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Permission to Fail, Sir!

Following on from my last blog post about procrastination, today I want to give you all permission to fail. That might seem counterproductive, particularly for a perfectionist like me. However, Even I have had to concede that I don’t always get it right, and sometimes I am downright wrong. Sometimes I fail.

Growing up, I was pretty much a straight A student. I could read before I started at kindergarten, i loved learning my numbers, and facts and figures caused frissons of pleasure to run up and down my spine. And up until the fourth form, I had managed to maintain that high standard. So what happened?

Well, my family moved from Australia to New Zealand after I had finished my first year at high school - Grade 8 as it was then. I started the next school year in the first year of high school in New Zealand - the Third Form. However, I was finding that I had already done a lot of the basic work in the previous year. I was now not only a straight A student, but I was getting 100% on many of my tests, as well.

Woohoo! I thought. And to my teachers, I was a dream student. Not the only one, I might add, just one of them. Then I hit Fourth Form and the work was now more challenging.

In some classes I was still maintaining high As, but no longer getting 100% on my exams, and instead of celebrating the high grades, I was beginning to think I wasn’t as good at things as I previously was. I remember my mum asking what happened to the other four percent when my science grade was 96% and I was devastated. I know now that she was joking and have long since forgiven her for that remark, but at the time it cut deep. I felt I had to be a 100% student or I was nothing.

That wasn’t the start of my perfectionism, but it was certainly a factor in perpetuating it, and it spilled over into just about every aspect of my life. I became a control-freak. I did everything I possibly could to control myself and my environment. The problem, of course, is that not everything can be so tightly controlled, and things began to unravel.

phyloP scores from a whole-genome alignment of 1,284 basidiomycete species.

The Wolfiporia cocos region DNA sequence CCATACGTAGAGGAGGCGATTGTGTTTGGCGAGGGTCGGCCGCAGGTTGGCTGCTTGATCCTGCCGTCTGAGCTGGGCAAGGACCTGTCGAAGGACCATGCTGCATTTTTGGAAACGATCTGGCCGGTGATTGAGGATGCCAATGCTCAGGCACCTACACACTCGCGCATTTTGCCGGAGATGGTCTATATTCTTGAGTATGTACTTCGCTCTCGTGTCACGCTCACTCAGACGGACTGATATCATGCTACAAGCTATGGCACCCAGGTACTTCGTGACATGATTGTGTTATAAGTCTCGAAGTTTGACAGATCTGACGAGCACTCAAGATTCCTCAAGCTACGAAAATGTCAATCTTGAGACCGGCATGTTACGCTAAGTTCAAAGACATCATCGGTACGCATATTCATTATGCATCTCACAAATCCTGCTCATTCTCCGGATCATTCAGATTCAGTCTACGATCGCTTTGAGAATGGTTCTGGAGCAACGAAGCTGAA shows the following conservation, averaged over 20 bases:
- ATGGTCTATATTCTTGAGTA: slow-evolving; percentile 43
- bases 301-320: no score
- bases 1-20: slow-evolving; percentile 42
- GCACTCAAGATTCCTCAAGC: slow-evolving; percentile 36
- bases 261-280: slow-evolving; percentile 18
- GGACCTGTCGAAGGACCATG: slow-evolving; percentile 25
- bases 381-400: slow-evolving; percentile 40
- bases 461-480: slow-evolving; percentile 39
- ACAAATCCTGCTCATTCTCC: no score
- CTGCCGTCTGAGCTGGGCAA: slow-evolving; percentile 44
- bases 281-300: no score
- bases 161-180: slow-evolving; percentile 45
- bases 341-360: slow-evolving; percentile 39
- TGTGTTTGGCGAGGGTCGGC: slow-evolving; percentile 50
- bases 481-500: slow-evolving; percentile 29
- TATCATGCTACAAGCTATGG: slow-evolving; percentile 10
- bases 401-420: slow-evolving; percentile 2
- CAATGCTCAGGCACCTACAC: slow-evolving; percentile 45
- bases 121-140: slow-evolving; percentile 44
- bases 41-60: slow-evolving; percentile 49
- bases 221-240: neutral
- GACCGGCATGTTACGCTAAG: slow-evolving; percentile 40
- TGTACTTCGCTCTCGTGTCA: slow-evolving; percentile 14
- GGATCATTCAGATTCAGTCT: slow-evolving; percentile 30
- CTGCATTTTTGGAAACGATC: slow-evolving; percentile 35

I made unwise choices, essentially setting myself up for failure, even while trying to maintain my perfectionistic persona. I was a mess!

Fast-forward a few years and two failed marriages later, I was firmly entrenched in the belief that I was, indeed, a failure. After all, a perfect person couldn’t fail twice in marriage, have had a couple of disastrous relationships in between, and have her family falling apart around her. I blamed myself for everything that went wrong, even if it resulted from other people’s choices.

When I was about to embark on my third marriage, my self-doubt bubbled to the surface and I almost called it off. Better to not try than to fail yet again, right?

Luckily, sanity prevailed, I went ahead with the wedding, and am still happily married nearly twelve years later. So what does all this have to do with giving ourselves permission to fail?

Simply put, when we don’t give ourselves permission to fail, we risk holding ourselves back. A fear of failure fosters a failure to act. If we fail to act, we won’t try something new. And if we don’t try something new, we stagnate.

The great boxer, Sugar Ray Leonard said, “if you never know failure, you will never know success.”

Mistakes, disappointments, failures: these all give us the opportunity for growth. Each mistake gives us an opportunity to learn something new. Each disappointment can lead to satisfaction. Each failure paves the way to a success. It all depends on our attitude to making mistakes, experiencing disappointment, and failing at a task.

Giving yourself permission to fail is giving yourself permission to strive, to push yourself beyond what you thought you were capable of into something better.

I’m reminded of the movie, Limitless, where a struggling writer takes a drug which unlocks his mental abilities and he becomes successful. That’s a very basic outline of the plot and ignores a lot of the unsavoury issues, but my point is that we don’t need a drug to unlock our unlimited potential. All we really need to do is give ourselves permission to fail. The old saying, “If at first you don’t succeed, try, try again” is the secret.

You will fail. We all do. But failing isn’t the end of the world. It’s not the end of your career, your opportunities, your potential. It’s just the beginning of a journey, or perhaps another path to take on the journey you’re already on. You don’t need to be a perfectionist to succeed in life. You just have to be consistent, learn from your mistakes, and never give up.

So, do I have your permission to fail? You certainly have mine.

However, what’s more important to your own success (and to mine, ultimately) is that we personally give ourself permission to fail. Only then can our potential blossom, despite, or perhaps because of, the hardships and failures we have experienced.

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